From 2014 to 2015 he was Chairman of the Advisory Council of The Global Foundation, based in Melbourne, and in 2016 he became a Patron of The Global Foundation.[12] In 2014 he served as President of Christians for an Ethical Society [13] in Canberra.

Family[edit]

He is one of five children. His father was the Reverend Professor James Loughridge Mitchell 'Jimmie' Haire (1909-85), who served as Professor of Systematic Theology and Apologetics in Assembly's College, Belfast from 1944 until 1976, Principal of the College from 1961 until 1976 and Moderator of the Presbyterian Church in Ireland in 1970. His mother was Dr. Margaret Haire née Mitchell FRCPath. His paternal grandparents were the Reverend Professor James Haire (1874-1959), who served as Professor of Systematic Theology in Assembly's College, Belfast from 1919 until 1944 and Moderator of the Presbyterian Church in Ireland in 1939, and Dr. Charlotte Eleanor 'Lottie' Haire née Mitchell.

Honours[edit]

He became a Knight of the Order of St John (KSJ) in 2000, and a Knight Grand Cross of Honour of the Order of St John (GCHSJ) in 2014. He became a Rotary Honorary Peace Ambassador in 2001. He was awarded an Australian Centenary Medal in 2003, and was appointed a Member of the Order of Australia (AM) in 2006. He was appointed a Companion of the Order of Australia (AC), Australia's highest civilian honour, in 2013,[14] "For eminent service to the community through international leadership in ecumenical and interfaith dialogue, the promotion of religious reconciliation, inclusion and peace, and as a theologian."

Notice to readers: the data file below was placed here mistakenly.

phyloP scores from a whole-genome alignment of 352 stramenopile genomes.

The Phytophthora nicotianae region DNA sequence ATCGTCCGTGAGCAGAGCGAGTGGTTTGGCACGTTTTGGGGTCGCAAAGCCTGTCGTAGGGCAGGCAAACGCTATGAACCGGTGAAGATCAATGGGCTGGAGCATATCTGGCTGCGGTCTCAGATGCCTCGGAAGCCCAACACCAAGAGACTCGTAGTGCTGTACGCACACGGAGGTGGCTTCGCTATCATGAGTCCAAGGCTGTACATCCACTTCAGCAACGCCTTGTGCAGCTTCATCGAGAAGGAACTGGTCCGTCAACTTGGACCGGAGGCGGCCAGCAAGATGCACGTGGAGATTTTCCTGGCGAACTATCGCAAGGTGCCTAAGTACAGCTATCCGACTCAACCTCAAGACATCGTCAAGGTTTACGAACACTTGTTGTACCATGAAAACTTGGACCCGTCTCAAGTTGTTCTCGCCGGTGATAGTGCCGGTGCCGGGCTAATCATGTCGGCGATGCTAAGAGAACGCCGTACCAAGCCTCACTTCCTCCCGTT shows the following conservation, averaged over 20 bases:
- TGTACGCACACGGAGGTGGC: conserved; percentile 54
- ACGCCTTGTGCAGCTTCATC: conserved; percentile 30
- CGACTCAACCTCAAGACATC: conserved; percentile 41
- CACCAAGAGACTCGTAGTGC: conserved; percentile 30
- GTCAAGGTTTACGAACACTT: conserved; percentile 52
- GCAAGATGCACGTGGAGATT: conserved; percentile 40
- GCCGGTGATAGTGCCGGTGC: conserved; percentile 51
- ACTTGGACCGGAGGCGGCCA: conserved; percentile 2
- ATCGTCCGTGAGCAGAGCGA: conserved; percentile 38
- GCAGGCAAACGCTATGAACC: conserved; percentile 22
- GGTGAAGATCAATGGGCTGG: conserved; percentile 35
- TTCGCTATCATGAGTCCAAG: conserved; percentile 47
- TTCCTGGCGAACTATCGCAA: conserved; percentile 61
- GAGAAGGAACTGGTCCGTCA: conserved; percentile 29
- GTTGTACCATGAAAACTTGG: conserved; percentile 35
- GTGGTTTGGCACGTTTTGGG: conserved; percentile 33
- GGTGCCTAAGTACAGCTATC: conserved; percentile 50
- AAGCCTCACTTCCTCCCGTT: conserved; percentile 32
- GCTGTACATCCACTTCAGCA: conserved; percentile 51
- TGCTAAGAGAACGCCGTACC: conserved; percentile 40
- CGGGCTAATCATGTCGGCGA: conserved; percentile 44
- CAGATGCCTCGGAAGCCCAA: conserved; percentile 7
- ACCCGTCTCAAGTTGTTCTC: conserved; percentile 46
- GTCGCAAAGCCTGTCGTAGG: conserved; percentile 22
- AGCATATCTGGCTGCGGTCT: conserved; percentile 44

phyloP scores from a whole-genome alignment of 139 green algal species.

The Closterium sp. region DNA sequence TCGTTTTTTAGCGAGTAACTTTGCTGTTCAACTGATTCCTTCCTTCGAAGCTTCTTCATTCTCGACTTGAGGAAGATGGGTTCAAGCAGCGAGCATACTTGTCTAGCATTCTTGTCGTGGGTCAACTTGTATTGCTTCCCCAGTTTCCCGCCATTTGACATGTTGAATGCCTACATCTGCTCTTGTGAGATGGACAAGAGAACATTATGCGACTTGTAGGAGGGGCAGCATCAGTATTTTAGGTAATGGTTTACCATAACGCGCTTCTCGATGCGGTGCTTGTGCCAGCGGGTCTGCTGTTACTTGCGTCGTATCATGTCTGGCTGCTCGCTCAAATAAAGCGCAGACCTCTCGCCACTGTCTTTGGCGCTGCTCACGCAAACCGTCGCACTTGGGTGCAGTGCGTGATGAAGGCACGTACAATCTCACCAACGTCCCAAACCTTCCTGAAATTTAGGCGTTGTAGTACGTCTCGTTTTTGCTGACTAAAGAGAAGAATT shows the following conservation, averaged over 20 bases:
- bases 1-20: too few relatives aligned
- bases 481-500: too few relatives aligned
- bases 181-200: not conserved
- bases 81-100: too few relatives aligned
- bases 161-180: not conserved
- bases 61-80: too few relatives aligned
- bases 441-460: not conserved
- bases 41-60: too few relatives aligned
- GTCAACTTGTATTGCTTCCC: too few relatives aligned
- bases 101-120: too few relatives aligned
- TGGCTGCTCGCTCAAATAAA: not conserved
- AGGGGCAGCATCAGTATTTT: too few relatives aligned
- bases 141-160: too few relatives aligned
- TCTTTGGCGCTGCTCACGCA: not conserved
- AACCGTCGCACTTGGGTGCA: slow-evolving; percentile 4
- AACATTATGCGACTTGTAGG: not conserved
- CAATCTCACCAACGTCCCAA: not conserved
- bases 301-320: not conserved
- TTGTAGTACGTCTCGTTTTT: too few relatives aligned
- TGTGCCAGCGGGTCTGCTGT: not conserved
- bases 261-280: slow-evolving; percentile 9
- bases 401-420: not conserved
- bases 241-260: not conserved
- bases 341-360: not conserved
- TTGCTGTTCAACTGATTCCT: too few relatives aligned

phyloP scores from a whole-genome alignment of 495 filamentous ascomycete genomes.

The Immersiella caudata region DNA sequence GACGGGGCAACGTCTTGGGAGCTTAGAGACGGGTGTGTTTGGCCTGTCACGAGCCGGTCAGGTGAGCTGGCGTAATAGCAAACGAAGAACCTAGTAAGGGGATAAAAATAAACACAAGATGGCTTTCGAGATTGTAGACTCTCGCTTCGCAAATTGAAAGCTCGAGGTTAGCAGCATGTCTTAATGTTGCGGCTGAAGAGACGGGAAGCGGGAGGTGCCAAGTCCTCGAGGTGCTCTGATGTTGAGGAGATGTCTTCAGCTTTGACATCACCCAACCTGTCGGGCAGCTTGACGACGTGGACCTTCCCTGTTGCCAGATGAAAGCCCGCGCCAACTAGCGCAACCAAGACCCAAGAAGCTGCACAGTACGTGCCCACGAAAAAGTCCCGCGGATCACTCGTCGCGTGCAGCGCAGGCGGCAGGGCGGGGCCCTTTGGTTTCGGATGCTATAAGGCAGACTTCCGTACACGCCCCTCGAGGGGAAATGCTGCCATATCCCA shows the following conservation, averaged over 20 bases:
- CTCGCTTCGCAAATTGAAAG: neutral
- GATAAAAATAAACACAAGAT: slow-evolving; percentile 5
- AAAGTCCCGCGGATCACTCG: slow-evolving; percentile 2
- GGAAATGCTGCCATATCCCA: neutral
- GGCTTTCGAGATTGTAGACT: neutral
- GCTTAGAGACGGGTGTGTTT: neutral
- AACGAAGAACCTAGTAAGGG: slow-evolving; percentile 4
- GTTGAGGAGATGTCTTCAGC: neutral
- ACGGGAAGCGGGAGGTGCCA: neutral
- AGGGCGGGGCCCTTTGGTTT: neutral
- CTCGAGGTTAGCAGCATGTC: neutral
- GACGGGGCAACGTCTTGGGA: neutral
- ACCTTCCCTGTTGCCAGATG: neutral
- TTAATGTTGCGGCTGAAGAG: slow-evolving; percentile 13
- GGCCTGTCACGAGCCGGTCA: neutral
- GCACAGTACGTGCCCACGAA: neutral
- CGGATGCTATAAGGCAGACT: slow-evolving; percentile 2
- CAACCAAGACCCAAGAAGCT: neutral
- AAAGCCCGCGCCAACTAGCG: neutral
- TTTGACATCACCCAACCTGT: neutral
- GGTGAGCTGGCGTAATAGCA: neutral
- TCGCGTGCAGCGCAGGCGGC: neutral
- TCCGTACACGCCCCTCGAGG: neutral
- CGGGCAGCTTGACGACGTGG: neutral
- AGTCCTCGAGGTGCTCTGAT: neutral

References[edit]

  1. ^ http://www.birmingham.ac.uk/Documents/alumni/old-joe/Old-Joe-autumn-2013.pdf
  2. ^ "Honorary Graduates conferred since 1985". Office of the University Secretary. University of Ulster. Retrieved 2013-09-10. 
  3. ^ "Honorary Doctorates Conferred in 2011". Australian Catholic University. Retrieved 2013-09-10.